The Department of Transport presented its responses to submissions received on the National Land Transport Amendment Bill from Uber South Africa Technology, Taxify South Africa, South African Local Government Association (SALGA), Uber Driver Partners, South African Metered Taxi Operators (SAMTO) and South African E-Hailing Association (SAEHA). DoT said for the most part that the concerns raised by stakeholders were already covered in the Bill/principal Act or alternatively would be included under the Regulations to be formulated. There were however instances where the DoT accepted proposals. A major concern highlighted by the submissions was huge delays in the processing of operating licence applications.
Committee members asked if the Minister of Transport would have the required capacity to prescribe standards for meters. Members noted that the delayed processing of applications for operating licences was impacting on the livelihood of drivers. DoT was asked why a 60 day processing time for operating licence applications was needed - what informed the decision for 60 days? Members felt 60 days was too long. This ought to be done speedily and what was causing delays? DoT was asked what research it had done on the backlogs in operating licence applications. Members stated that there was a need for systems of government to interface better. Departments needed to work together. Members felt the 60 day period to be way too long. Challenges that the DoT was facing had to be addressed. Members suggested that the Committee undertake an oversight visit to the DoT to get to the bottom of the matter. DoT was asked to simplify the Bill so that operators and drivers could understand it. Members noted that there was a great deal of tension in the sector. Members pointed out that there were many aspects set out in the purpose of the Bill that had not yet been dealt with.
National Land Transport Amendment Bill: Department responses to submissions
Mr Hament Patel Chief Director: Regulation, Department of Transport presented the DoT’s responses:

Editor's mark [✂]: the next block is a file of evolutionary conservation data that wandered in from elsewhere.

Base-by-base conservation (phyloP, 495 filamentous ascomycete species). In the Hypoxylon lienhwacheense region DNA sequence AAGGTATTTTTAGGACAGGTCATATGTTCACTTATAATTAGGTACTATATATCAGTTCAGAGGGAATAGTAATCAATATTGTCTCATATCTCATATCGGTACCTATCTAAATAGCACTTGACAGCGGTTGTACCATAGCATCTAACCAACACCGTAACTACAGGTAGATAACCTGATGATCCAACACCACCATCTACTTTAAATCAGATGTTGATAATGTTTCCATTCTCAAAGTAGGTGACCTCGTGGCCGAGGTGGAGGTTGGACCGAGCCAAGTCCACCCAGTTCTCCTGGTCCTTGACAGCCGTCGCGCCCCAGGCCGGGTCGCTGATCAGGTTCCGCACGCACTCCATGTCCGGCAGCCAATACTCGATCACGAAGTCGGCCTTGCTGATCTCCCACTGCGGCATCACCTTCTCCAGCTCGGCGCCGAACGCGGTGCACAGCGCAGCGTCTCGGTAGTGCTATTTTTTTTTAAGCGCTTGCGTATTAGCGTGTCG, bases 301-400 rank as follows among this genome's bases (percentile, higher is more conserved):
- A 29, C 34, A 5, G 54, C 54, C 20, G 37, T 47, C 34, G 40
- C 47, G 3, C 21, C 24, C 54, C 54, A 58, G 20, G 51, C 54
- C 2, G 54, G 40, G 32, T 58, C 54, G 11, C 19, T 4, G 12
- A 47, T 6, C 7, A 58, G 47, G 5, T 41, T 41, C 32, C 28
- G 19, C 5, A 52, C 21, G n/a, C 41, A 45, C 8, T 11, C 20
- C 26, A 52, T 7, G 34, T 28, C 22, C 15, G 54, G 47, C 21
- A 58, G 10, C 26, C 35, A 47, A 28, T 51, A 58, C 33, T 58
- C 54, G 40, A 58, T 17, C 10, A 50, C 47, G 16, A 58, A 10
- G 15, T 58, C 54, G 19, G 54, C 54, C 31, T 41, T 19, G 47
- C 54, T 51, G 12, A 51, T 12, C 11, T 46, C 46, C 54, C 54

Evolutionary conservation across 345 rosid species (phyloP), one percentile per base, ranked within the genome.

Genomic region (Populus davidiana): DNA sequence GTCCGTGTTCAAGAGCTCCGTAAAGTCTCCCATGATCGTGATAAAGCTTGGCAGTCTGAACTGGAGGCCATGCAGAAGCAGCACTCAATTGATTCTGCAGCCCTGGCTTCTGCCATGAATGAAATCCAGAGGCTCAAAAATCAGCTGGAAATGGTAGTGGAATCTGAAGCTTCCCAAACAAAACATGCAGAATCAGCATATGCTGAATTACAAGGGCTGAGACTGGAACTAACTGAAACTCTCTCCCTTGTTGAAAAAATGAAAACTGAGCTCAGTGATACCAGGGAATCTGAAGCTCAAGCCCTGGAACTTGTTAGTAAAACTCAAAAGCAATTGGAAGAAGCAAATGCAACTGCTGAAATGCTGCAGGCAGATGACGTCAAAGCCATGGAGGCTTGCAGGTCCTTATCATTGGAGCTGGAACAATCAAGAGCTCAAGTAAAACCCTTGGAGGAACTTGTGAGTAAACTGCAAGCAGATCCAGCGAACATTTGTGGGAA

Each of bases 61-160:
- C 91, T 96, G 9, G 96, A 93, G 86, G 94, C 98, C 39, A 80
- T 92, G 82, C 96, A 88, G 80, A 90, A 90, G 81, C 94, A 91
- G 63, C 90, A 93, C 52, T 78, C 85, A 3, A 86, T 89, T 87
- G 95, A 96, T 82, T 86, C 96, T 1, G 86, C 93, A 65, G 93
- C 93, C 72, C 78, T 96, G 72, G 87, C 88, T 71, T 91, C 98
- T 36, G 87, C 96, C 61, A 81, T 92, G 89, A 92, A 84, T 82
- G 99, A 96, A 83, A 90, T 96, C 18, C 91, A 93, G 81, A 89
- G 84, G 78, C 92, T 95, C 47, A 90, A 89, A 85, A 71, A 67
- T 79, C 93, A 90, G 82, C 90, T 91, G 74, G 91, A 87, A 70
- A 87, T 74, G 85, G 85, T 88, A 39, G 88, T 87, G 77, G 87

Uber South Africa Technology
In section 66(7) where Uber proposed that the implementation of the clause be delayed the DoT noted the input and said that delaying implementation was already covered in the Bill. In section 66A(5)(b) requiring special markings on vehicles, Uber in light of the violence that had erupted in the sector proposed that the Minister of Transport be given a discretion to make regulations on this. The DoT noted the concerns of Uber and assured them that it would be taken into consideration during the drafting of regulations. In section 66A(2)(b) DoT noted the comment on area restrictions in that the manner in which taxis operated had changed. In section 66A(2)(b) which provided for an exception on area restrictions, DoT supported Uber’s proposal that the provision should be amended to read: “ The vehicle may pick up passengers outside of that area, if the trip is pre-booked”.
Clause 3(f) and (g)
In section 8(1)(bbA) and (1A) Uber suggested that the Minister be granted the power to issue regulations to alleviate the backlogs in operating licence applications. DoT stated that a new clause had been inserted in the Bill to empower the Minister to make such regulations. The matter was thus covered.
Taxify South Africa
DoT responded that the Taxify proposed additions and insertions to section 1(1)(d), (e), (f) and (g) were more suited to charter taxi services and was adequately covered by section 66A.
Clauses 3, 5 and 40
In sections 8, 10 and 66A(5) Taxify commented that there was duplication, conflict or tautology between these sections. It did feel that the amendment was a step in the right direction to align the regulatory powers of the Member of the Executive Council (MEC) and that of the Minister in section 8. DoT responded that there was no duplication, conflict or tautology. The various powers to make regulations were designed to complement each other.
In section 18 Taxify proposed an additional subsection (1A) which made provision for a municipal regulatory entity or other regulatory entity to establish a process whereby interim licences were issued within 14 days which would be valid pending the outcome of the final decision. DoT responded that the proposal was unrealistic. Applications had to be processed within 60 days. It was a lengthy process. The new section 8 (1)(bbA) and (1A) would empower the Minister to make regulations to expedite administrative processes for operating licences.